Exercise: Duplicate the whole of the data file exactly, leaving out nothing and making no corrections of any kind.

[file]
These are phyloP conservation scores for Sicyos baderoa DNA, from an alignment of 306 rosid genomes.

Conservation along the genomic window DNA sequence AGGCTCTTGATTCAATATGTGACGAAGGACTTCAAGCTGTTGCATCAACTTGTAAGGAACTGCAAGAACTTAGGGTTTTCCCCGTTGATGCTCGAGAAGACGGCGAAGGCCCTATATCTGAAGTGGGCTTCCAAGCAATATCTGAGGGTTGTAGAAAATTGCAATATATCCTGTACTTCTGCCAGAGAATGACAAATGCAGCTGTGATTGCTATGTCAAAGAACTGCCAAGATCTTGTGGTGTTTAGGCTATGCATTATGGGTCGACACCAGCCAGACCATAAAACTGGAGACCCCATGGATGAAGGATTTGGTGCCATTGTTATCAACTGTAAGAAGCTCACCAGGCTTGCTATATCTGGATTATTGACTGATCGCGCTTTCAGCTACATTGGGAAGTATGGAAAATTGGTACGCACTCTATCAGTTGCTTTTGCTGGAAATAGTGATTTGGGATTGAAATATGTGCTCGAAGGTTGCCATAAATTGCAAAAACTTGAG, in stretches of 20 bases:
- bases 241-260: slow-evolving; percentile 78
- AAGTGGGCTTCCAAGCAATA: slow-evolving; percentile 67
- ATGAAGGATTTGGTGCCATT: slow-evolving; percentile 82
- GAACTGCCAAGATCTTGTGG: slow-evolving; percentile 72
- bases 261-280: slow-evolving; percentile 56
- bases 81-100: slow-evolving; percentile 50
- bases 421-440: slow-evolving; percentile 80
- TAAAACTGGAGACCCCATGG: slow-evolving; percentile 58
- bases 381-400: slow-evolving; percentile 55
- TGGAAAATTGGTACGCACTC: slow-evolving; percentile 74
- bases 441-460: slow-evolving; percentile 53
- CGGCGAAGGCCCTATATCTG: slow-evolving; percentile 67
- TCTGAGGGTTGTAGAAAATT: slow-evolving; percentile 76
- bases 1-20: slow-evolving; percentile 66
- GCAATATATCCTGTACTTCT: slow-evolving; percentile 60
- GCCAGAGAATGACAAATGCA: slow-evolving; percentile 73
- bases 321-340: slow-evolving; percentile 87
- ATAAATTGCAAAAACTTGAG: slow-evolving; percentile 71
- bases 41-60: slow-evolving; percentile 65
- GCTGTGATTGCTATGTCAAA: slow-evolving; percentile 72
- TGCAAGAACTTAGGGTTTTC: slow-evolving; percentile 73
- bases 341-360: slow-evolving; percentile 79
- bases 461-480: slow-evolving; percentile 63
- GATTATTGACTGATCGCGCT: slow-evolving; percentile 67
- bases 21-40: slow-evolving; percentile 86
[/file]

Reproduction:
These are phyloP conservation scores for Sicyos baderoa DNA, from an alignment of 306 rosid genomes.

Conservation along the genomic window DNA sequence AGGCTCTTGATTCAATATGTGACGAAGGACTTCAAGCTGTTGCATCAACTTGTAAGGAACTGCAAGAACTTAGGGTTTTCCCCGTTGATGCTCGAGAAGACGGCGAAGGCCCTATATCTGAAGTGGGCTTCCAAGCAATATCTGAGGGTTGTAGAAAATTGCAATATATCCTGTACTTCTGCCAGAGAATGACAAATGCAGCTGTGATTGCTATGTCAAAGAACTGCCAAGATCTTGTGGTGTTTAGGCTATGCATTATGGGTCGACACCAGCCAGACCATAAAACTGGAGACCCCATGGATGAAGGATTTGGTGCCATTGTTATCAACTGTAAGAAGCTCACCAGGCTTGCTATATCTGGATTATTGACTGATCGCGCTTTCAGCTACATTGGGAAGTATGGAAAATTGGTACGCACTCTATCAGTTGCTTTTGCTGGAAATAGTGATTTGGGATTGAAATATGTGCTCGAAGGTTGCCATAAATTGCAAAAACTTGAG, in stretches of 20 bases:
- bases 241-260: slow-evolving; percentile 78
- AAGTGGGCTTCCAAGCAATA: slow-evolving; percentile 67
- ATGAAGGATTTGGTGCCATT: slow-evolving; percentile 82
- GAACTGCCAAGATCTTGTGG: slow-evolving; percentile 72
- bases 261-280: slow-evolving; percentile 56
- bases 81-100: slow-evolving; percentile 50
- bases 421-440: slow-evolving; percentile 80
- TAAAACTGGAGACCCCATGG: slow-evolving; percentile 58
- bases 381-400: slow-evolving; percentile 55
- TGGAAAATTGGTACGCACTC: slow-evolving; percentile 74
- bases 441-460: slow-evolving; percentile 53
- CGGCGAAGGCCCTATATCTG: slow-evolving; percentile 67
- TCTGAGGGTTGTAGAAAATT: slow-evolving; percentile 76
- bases 1-20: slow-evolving; percentile 66
- GCAATATATCCTGTACTTCT: slow-evolving; percentile 60
- GCCAGAGAATGACAAATGCA: slow-evolving; percentile 73
- bases 321-340: slow-evolving; percentile 87
- ATAAATTGCAAAAACTTGAG: slow-evolving; percentile 71
- bases 41-60: slow-evolving; percentile 65
- GCTGTGATTGCTATGTCAAA: slow-evolving; percentile 72
- TGCAAGAACTTAGGGTTTTC: slow-evolving; percentile 73
- bases 341-360: slow-evolving; percentile 79
- bases 461-480: slow-evolving; percentile 63
- GATTATTGACTGATCGCGCT: slow-evolving; percentile 67
- bases 21-40: slow-evolving; percentile 86